The third is assignment of cost. Especially in the case of the Sabo bridge, who’s responsible for those millions? Is it the bikes riding on the bridge, or the thousands of motorists beneath it? Most people feel comfortable assigning the cost to bikes, but grade separation was only necessary because high-speed, high-volume auto traffic was a priority. The lavishness was only necessary because, surprisingly, riding in a metal cage over a highway is not attractive to cyclists. (I doubt cars would go for being surrounded on all sides by chainlink, either)

    1. eirc

      I agree with what you wrote here. Furthermore, bike trails have almost zero external costs. There is no pollution or noise to deal with, for example.

      Just to comment generally on this article, it appears the author is arguing that the Greenway (and the Sabo Bridge) are too nice and will cause cyclist to expect the same quality everywhere. Also, the Greenway is too nice so other cities might spend more money to try to equal or surpass it. Oh no! The horror!

      The second argument is, I think, that the Greenway is so nice that it will cause cyclists to somehow find it harder to deal with traffic on streets because they will become complacent or inattentive? What?

      The cure to both of these problems is to just rip up the Greenway and make eveyone bike down Lake Street. No money needed, no nice bridge needed, and cyclists will surely be mindful of traffic.

      1. Jeff Klein

        The Sabo bridge is ignored by about half of cyclists since it requires a two-block detour, a substantial hill, and a remaining street crossing. On one had it’s a lovely testimate to the prioritization of bikes, but on the other it’s hard not to ask how many streets could have been striped for $5M.

    2. Sarah

      Exactly. Discussing the price of a mile of bike trail means absolutely nothing without discussing the prices (and pros and cons) of the alternatives – namely, auto infrastructure.

      The Greenway isn’t just used by parents teaching their kids how to ride bikes – it provides a viable transportation alternative to driving. People need to get around somehow, and transportation infrastructure costs money. This post feels like more cars-are-the-default-option-and-bikes-need-to-fight-for-their-right-to-exist crap.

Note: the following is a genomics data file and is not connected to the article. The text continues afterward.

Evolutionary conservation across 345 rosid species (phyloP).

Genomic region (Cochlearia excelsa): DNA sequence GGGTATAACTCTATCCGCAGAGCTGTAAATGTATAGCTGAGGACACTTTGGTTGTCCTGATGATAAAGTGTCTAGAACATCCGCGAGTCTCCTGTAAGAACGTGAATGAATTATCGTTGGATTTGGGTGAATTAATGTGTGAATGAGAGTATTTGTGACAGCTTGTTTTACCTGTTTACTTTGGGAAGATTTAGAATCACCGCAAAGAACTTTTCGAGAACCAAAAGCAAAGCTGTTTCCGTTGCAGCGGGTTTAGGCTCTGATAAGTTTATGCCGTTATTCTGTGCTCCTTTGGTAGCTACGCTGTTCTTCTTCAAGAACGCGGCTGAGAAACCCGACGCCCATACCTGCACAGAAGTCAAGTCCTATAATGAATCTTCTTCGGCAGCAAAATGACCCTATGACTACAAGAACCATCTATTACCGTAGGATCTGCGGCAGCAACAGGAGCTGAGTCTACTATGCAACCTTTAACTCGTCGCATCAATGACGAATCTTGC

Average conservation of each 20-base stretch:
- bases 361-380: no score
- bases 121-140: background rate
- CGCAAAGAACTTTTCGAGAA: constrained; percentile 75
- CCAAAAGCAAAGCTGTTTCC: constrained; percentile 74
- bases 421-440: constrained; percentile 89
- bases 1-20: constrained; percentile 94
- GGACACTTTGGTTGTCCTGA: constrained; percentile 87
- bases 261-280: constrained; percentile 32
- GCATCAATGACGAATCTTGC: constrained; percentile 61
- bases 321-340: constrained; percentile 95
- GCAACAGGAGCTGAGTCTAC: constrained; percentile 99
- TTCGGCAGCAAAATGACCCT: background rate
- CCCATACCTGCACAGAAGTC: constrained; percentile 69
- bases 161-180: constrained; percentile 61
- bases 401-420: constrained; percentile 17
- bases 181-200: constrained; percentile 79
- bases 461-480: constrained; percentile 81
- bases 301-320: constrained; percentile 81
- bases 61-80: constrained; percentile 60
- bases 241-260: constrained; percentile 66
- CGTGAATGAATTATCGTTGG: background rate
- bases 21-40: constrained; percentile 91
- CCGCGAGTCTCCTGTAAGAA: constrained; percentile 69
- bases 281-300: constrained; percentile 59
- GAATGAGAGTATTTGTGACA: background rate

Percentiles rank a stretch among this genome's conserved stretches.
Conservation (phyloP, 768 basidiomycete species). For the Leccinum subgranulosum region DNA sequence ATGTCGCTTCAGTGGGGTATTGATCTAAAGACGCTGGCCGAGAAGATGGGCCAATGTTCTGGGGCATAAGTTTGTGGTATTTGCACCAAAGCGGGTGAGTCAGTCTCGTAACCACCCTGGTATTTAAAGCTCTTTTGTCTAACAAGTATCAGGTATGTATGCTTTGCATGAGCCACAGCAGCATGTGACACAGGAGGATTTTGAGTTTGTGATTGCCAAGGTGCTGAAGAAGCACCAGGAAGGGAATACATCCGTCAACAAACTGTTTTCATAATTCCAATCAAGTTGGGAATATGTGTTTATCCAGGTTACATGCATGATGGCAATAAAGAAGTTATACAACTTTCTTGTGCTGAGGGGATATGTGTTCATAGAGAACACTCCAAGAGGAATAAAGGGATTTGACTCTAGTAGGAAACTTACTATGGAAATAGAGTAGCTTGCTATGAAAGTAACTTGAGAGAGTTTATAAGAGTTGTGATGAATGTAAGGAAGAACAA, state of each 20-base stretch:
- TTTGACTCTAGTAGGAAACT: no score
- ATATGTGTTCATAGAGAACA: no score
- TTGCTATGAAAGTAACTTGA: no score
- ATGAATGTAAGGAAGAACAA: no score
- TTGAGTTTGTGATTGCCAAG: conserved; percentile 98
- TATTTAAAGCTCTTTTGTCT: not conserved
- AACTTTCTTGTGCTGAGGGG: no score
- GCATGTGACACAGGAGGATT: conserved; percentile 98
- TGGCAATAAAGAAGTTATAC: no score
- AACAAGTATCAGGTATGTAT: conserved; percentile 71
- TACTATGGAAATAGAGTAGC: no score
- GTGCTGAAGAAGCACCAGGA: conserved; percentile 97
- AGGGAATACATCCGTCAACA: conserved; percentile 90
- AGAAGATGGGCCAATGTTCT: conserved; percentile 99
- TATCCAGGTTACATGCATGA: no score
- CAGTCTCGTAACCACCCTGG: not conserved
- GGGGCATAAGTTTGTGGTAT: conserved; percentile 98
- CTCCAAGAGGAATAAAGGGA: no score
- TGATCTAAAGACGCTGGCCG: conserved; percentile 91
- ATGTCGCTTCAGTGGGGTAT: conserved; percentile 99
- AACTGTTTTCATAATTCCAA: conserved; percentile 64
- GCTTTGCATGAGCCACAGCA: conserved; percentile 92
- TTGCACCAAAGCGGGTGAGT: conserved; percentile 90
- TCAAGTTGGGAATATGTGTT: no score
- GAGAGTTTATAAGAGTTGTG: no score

3. Rosa

      We bought our house partly because it was close to the Greenway – even though at that point my commute was north-south instead of east-west, knowing the Greenway was near completion made me 100% sure I didn’t want to be more than 6 blocks from a Greenway entrance. In the years since it’s been completed, everything from our shopping habits to school and job choices have been shaped by the Greenway. I am sure the Hi-Lake Center stores, Midtown Y, and the nearby Cub, Target, and Rainbow have soaked up thousands of dollars I wouldn’t have spent there if they weren’t easily bikeable.

      And then consider the accident, congestion, and loss of life costs – the accidents I saw when the Greenway-parallel parts of my commute were on 28th & 26th instead were terrifying and I’m sure expensive, especially the ones involving wrong-way drivers around Abbot.

      The costs don’t seem that high, unless we’re considering bike facilities as recreation-only.

  3. Sean Hayford OlearySean Hayford Oleary

    Your final point, as you probably realize, smacks of John Forester’s thoughts on “childish cycling.” I don’t necessarily disagree, but I think it’s worth noting the similarity.

  4. Walker AngellWalker Angell

    I think I agree with everything you’ve said (and an excellent overall point btw). Are things considerably more nuanced than this though? Many people won’t ride anywhere until they can do the entire trip on segregated paths, but many others will tolerate some level of inter-mixing with motor traffic. I’d think that for many, if the most dangerous elements of their trip and perhaps the bulk mileage-wise, is segregated, they’d be happy. Each will have different tolerance levels though.